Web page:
Effective communication is a vital skill which helps to foster a better mutual understanding with the people we interact with.
We have all spent years learning how to communicate through reading, writing and speaking, but few of us have really focused on learning how to listen in order to understand. American author Dr. Stephen Covey introduced the concept of “empathic listening” in his book The 7 Habits of Highly Effective People, the fifth habit of which is to: “Seek first to understand, then to be understood.”
Empathic listening helps us to understand others, and to do so with a sincere desire to see things from other people’s point of view – such as their reasons for feeling a certain way. The first essential step involves “active listening,” that is paying attention to what another person says. As illustrated in the example below, active listening is an acquired skill, and one which is only possible through overcoming certain “listening blocks.”
The seven listening blocks
One evening, while stretching in the gym, a friend of mine shared his worries. He suspected he had a serious health problem, and had taken a number of medical examinations. The medical report would be ready the following week and he was understandably scared. One can become a better listener by avoiding the following seven mistakes, or “listening blocks”:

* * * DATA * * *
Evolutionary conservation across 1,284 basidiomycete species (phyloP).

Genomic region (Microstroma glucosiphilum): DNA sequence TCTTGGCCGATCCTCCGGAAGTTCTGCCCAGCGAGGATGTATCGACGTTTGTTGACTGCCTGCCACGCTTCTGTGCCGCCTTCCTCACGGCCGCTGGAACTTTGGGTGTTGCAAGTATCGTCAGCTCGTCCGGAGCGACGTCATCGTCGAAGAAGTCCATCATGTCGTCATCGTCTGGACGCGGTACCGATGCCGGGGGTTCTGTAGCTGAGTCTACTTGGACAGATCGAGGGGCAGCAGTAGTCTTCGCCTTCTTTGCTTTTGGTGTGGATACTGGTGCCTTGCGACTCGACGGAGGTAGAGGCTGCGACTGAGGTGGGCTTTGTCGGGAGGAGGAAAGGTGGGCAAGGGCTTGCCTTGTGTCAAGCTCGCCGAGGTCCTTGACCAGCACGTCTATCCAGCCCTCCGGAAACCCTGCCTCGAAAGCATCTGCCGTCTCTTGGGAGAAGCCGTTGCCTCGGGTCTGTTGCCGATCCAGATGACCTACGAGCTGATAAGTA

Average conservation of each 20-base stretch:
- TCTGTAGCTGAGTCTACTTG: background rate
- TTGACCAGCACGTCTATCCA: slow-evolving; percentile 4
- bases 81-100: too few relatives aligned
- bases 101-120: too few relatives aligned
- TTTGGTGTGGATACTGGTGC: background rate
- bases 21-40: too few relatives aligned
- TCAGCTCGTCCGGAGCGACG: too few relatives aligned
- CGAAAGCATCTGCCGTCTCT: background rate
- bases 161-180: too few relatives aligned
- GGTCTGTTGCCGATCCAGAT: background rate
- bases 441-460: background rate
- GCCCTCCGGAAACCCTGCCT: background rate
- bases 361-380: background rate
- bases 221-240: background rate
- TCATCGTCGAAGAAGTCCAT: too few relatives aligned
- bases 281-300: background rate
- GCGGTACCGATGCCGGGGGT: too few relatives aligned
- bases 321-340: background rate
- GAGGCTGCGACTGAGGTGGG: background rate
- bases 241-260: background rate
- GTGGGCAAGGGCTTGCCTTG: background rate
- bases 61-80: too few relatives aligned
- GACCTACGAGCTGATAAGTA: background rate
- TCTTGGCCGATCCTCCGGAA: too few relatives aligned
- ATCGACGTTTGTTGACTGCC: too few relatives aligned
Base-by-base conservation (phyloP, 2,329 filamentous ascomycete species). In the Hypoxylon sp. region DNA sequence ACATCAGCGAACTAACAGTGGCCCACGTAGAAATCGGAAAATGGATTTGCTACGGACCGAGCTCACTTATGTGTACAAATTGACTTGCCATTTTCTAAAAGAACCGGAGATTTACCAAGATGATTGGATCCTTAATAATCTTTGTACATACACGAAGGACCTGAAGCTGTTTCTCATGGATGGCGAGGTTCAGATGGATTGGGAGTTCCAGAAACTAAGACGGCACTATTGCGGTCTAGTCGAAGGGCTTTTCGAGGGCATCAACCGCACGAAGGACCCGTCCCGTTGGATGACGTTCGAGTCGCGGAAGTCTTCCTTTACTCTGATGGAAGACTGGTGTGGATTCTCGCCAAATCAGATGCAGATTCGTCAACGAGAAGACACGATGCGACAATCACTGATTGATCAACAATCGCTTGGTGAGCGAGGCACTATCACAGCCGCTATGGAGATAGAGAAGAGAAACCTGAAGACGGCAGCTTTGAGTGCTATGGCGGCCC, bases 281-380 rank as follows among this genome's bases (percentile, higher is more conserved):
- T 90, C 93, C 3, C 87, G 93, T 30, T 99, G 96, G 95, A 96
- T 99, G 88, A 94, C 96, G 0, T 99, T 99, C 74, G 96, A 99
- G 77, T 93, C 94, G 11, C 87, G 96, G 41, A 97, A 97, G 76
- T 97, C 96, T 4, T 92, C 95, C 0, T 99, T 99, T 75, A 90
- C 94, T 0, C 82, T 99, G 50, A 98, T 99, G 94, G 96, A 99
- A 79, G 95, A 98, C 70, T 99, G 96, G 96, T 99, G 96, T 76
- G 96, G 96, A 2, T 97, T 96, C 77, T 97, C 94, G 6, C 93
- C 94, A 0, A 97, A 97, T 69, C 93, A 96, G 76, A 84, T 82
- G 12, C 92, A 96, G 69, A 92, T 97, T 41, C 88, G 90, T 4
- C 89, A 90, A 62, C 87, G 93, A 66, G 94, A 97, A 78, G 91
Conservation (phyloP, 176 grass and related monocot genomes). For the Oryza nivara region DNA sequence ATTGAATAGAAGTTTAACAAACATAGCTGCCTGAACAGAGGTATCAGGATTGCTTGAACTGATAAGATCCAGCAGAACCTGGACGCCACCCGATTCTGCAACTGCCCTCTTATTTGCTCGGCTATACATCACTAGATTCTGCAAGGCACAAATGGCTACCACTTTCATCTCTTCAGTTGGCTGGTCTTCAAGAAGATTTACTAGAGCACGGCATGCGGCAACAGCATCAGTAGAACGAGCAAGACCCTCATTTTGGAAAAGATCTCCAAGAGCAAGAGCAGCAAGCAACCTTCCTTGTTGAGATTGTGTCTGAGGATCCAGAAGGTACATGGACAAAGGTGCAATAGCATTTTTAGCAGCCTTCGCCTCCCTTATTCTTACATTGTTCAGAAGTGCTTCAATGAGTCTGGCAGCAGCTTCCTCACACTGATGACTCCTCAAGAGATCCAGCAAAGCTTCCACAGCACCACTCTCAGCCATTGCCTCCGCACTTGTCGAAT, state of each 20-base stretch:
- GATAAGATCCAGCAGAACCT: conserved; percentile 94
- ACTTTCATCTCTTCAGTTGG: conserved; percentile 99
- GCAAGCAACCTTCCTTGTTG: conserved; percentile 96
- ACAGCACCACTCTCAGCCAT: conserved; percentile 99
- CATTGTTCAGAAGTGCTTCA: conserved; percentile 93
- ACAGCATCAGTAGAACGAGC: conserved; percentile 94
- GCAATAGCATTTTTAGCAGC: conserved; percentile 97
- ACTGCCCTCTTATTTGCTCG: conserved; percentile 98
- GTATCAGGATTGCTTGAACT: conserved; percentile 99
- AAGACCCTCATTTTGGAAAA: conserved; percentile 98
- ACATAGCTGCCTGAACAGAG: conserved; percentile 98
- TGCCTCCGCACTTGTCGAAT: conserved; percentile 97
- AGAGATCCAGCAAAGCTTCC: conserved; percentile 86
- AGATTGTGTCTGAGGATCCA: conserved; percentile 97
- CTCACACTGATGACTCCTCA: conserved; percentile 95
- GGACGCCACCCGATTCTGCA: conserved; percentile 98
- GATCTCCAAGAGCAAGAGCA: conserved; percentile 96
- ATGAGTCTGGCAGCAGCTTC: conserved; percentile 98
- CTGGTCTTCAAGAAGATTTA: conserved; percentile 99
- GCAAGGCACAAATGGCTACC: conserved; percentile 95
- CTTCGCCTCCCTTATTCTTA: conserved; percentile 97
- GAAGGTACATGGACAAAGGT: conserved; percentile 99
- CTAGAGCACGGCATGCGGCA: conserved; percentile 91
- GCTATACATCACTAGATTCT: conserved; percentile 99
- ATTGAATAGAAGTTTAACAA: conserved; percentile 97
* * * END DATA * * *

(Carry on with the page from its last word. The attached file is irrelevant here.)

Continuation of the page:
By avoiding these seven “listening blocks,” we are able to pay more attention to the person we are speaking to and observe body language such as facial expressions to better understand and empathize with someone’s emotions.
An appropriate response
Maintain eye contact during a conversation and respond with a nod of the head or an expression of “Uh-ha” from time to time to signal attention. During pauses, repeat in your own words what you have heard to ensure understanding. When replying, take note of your facial expressions and tone of voice.
Like many other people, I did not learn how to listen until recent years. In the previously mentioned conversation, I purposely stopped myself from using the seven listening blocks, which was not easy. I paid my full attention to what my friend had said, observed his body language and responded with the appropriate signals. It’s never too late to learn, and if you work on developing your active listening skills, you will not only become a better listener, but a more effective communicator as well – you might even see an improvement in your relationships.